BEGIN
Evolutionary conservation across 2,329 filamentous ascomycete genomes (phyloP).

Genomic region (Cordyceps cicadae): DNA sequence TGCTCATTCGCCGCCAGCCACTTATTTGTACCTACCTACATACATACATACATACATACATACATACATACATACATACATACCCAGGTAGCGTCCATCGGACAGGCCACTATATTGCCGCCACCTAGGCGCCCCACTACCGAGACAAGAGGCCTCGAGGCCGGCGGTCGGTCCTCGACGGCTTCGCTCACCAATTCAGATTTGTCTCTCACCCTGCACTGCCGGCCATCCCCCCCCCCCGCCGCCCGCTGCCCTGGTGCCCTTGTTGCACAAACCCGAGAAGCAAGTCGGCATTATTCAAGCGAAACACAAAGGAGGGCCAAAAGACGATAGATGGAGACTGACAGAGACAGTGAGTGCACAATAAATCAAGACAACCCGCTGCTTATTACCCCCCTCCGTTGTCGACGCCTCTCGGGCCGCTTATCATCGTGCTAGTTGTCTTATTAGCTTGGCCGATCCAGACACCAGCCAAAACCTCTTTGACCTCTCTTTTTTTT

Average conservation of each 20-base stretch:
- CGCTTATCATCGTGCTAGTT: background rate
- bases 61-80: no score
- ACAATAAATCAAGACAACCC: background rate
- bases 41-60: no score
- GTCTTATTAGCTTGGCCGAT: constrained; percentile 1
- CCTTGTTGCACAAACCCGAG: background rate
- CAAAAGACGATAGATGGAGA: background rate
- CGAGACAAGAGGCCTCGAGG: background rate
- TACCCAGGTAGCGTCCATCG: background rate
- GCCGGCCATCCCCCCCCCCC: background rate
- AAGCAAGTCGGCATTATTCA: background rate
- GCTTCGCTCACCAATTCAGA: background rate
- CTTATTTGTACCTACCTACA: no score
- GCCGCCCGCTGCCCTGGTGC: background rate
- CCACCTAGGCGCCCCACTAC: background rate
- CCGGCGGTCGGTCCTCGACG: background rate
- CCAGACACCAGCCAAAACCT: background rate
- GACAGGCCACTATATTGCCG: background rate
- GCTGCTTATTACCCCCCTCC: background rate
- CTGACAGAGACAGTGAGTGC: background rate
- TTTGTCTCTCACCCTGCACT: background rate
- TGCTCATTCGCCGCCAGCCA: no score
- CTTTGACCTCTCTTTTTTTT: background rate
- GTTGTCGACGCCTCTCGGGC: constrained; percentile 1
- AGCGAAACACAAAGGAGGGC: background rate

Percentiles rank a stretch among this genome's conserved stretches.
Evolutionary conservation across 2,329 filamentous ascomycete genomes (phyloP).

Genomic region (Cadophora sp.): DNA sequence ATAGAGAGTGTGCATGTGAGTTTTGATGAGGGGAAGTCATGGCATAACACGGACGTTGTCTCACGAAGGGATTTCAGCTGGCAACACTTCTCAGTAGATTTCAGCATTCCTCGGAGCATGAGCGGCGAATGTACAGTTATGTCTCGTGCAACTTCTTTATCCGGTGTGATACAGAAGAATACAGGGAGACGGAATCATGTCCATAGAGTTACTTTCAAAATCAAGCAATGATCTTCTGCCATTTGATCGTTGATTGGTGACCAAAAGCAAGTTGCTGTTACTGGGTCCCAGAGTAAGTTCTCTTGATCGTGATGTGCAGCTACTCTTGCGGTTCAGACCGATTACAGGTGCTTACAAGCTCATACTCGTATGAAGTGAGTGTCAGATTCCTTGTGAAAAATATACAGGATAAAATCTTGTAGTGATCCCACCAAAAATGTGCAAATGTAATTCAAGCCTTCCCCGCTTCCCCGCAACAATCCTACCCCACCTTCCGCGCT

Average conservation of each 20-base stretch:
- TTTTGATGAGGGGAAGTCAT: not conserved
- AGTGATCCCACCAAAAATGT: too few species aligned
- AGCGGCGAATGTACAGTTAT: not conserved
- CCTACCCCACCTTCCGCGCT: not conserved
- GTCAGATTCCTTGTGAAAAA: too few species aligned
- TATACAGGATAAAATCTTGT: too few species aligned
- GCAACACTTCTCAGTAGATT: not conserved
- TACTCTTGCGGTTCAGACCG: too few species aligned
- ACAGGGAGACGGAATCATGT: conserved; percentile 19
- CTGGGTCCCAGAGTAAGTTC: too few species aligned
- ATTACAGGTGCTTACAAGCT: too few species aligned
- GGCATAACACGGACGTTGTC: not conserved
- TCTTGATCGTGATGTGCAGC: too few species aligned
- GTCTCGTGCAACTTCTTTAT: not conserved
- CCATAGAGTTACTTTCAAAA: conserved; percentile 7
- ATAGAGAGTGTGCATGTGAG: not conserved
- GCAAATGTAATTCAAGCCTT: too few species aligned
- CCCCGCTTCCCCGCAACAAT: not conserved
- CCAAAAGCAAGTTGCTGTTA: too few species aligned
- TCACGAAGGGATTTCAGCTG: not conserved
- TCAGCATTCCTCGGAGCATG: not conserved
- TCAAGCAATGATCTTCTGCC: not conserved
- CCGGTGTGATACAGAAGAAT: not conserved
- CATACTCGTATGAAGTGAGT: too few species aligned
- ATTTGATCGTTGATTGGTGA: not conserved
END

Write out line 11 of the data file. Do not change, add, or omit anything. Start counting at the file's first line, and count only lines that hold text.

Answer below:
- CGAGACAAGAGGCCTCGAGG: background rate